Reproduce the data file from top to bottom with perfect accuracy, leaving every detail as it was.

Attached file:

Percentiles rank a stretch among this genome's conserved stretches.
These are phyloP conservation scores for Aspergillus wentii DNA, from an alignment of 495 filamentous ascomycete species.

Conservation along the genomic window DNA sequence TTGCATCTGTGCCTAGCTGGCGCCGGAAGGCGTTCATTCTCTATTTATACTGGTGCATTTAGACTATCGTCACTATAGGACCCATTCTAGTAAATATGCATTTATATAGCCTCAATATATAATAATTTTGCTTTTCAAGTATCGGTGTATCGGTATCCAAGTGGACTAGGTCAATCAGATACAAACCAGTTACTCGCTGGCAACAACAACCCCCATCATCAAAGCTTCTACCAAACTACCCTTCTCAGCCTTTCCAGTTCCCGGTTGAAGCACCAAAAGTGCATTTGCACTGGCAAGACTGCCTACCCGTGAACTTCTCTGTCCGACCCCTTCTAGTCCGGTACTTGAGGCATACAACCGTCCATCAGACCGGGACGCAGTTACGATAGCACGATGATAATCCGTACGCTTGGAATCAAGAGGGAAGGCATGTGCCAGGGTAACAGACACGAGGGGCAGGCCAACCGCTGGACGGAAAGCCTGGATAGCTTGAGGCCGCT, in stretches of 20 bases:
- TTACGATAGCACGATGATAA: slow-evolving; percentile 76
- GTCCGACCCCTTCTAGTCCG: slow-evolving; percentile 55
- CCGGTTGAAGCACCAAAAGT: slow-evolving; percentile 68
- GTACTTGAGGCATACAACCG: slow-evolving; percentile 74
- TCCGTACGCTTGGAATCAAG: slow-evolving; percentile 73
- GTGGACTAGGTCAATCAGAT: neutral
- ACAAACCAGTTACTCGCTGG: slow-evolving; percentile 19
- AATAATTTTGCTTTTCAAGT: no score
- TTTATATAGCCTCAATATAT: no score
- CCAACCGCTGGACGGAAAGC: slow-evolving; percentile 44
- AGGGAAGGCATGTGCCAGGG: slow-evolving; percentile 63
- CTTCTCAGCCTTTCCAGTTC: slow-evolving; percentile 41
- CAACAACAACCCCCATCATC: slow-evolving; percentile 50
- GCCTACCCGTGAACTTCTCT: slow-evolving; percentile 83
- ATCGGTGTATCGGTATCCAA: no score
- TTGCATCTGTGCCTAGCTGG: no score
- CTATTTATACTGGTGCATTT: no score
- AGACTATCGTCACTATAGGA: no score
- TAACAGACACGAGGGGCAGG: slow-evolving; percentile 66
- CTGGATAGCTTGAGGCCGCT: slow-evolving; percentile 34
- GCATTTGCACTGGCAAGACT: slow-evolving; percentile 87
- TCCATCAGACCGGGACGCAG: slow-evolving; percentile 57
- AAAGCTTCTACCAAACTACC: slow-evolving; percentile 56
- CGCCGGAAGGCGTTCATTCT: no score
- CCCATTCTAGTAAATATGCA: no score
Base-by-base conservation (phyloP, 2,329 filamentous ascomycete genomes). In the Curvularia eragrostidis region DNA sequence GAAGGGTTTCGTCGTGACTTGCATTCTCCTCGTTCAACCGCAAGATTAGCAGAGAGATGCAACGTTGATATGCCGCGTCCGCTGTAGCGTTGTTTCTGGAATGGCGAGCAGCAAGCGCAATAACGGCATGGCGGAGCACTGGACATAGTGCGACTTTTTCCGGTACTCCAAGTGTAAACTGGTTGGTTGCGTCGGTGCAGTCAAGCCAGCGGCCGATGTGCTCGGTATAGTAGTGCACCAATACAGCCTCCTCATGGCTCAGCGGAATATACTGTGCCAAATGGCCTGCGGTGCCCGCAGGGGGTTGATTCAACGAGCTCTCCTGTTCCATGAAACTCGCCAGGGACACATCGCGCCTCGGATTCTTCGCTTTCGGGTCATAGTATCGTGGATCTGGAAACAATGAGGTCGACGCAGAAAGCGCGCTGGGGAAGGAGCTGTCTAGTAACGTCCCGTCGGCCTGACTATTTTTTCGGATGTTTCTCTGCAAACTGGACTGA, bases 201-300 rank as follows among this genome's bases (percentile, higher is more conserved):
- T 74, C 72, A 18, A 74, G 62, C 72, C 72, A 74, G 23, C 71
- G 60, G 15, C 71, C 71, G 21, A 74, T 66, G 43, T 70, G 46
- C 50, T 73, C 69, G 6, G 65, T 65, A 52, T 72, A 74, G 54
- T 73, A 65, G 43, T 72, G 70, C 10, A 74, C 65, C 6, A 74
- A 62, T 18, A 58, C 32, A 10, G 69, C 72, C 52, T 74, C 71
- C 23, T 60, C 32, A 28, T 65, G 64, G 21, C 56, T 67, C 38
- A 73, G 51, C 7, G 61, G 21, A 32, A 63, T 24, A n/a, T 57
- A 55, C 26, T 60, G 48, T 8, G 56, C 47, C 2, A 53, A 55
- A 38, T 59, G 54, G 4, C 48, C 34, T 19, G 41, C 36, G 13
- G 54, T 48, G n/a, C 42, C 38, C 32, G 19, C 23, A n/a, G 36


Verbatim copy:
Percentiles rank a stretch among this genome's conserved stretches.
These are phyloP conservation scores for Aspergillus wentii DNA, from an alignment of 495 filamentous ascomycete species.

Conservation along the genomic window DNA sequence TTGCATCTGTGCCTAGCTGGCGCCGGAAGGCGTTCATTCTCTATTTATACTGGTGCATTTAGACTATCGTCACTATAGGACCCATTCTAGTAAATATGCATTTATATAGCCTCAATATATAATAATTTTGCTTTTCAAGTATCGGTGTATCGGTATCCAAGTGGACTAGGTCAATCAGATACAAACCAGTTACTCGCTGGCAACAACAACCCCCATCATCAAAGCTTCTACCAAACTACCCTTCTCAGCCTTTCCAGTTCCCGGTTGAAGCACCAAAAGTGCATTTGCACTGGCAAGACTGCCTACCCGTGAACTTCTCTGTCCGACCCCTTCTAGTCCGGTACTTGAGGCATACAACCGTCCATCAGACCGGGACGCAGTTACGATAGCACGATGATAATCCGTACGCTTGGAATCAAGAGGGAAGGCATGTGCCAGGGTAACAGACACGAGGGGCAGGCCAACCGCTGGACGGAAAGCCTGGATAGCTTGAGGCCGCT, in stretches of 20 bases:
- TTACGATAGCACGATGATAA: slow-evolving; percentile 76
- GTCCGACCCCTTCTAGTCCG: slow-evolving; percentile 55
- CCGGTTGAAGCACCAAAAGT: slow-evolving; percentile 68
- GTACTTGAGGCATACAACCG: slow-evolving; percentile 74
- TCCGTACGCTTGGAATCAAG: slow-evolving; percentile 73
- GTGGACTAGGTCAATCAGAT: neutral
- ACAAACCAGTTACTCGCTGG: slow-evolving; percentile 19
- AATAATTTTGCTTTTCAAGT: no score
- TTTATATAGCCTCAATATAT: no score
- CCAACCGCTGGACGGAAAGC: slow-evolving; percentile 44
- AGGGAAGGCATGTGCCAGGG: slow-evolving; percentile 63
- CTTCTCAGCCTTTCCAGTTC: slow-evolving; percentile 41
- CAACAACAACCCCCATCATC: slow-evolving; percentile 50
- GCCTACCCGTGAACTTCTCT: slow-evolving; percentile 83
- ATCGGTGTATCGGTATCCAA: no score
- TTGCATCTGTGCCTAGCTGG: no score
- CTATTTATACTGGTGCATTT: no score
- AGACTATCGTCACTATAGGA: no score
- TAACAGACACGAGGGGCAGG: slow-evolving; percentile 66
- CTGGATAGCTTGAGGCCGCT: slow-evolving; percentile 34
- GCATTTGCACTGGCAAGACT: slow-evolving; percentile 87
- TCCATCAGACCGGGACGCAG: slow-evolving; percentile 57
- AAAGCTTCTACCAAACTACC: slow-evolving; percentile 56
- CGCCGGAAGGCGTTCATTCT: no score
- CCCATTCTAGTAAATATGCA: no score
Base-by-base conservation (phyloP, 2,329 filamentous ascomycete genomes). In the Curvularia eragrostidis region DNA sequence GAAGGGTTTCGTCGTGACTTGCATTCTCCTCGTTCAACCGCAAGATTAGCAGAGAGATGCAACGTTGATATGCCGCGTCCGCTGTAGCGTTGTTTCTGGAATGGCGAGCAGCAAGCGCAATAACGGCATGGCGGAGCACTGGACATAGTGCGACTTTTTCCGGTACTCCAAGTGTAAACTGGTTGGTTGCGTCGGTGCAGTCAAGCCAGCGGCCGATGTGCTCGGTATAGTAGTGCACCAATACAGCCTCCTCATGGCTCAGCGGAATATACTGTGCCAAATGGCCTGCGGTGCCCGCAGGGGGTTGATTCAACGAGCTCTCCTGTTCCATGAAACTCGCCAGGGACACATCGCGCCTCGGATTCTTCGCTTTCGGGTCATAGTATCGTGGATCTGGAAACAATGAGGTCGACGCAGAAAGCGCGCTGGGGAAGGAGCTGTCTAGTAACGTCCCGTCGGCCTGACTATTTTTTCGGATGTTTCTCTGCAAACTGGACTGA, bases 201-300 rank as follows among this genome's bases (percentile, higher is more conserved):
- T 74, C 72, A 18, A 74, G 62, C 72, C 72, A 74, G 23, C 71
- G 60, G 15, C 71, C 71, G 21, A 74, T 66, G 43, T 70, G 46
- C 50, T 73, C 69, G 6, G 65, T 65, A 52, T 72, A 74, G 54
- T 73, A 65, G 43, T 72, G 70, C 10, A 74, C 65, C 6, A 74
- A 62, T 18, A 58, C 32, A 10, G 69, C 72, C 52, T 74, C 71
- C 23, T 60, C 32, A 28, T 65, G 64, G 21, C 56, T 67, C 38
- A 73, G 51, C 7, G 61, G 21, A 32, A 63, T 24, A n/a, T 57
- A 55, C 26, T 60, G 48, T 8, G 56, C 47, C 2, A 53, A 55
- A 38, T 59, G 54, G 4, C 48, C 34, T 19, G 41, C 36, G 13
- G 54, T 48, G n/a, C 42, C 38, C 32, G 19, C 23, A n/a, G 36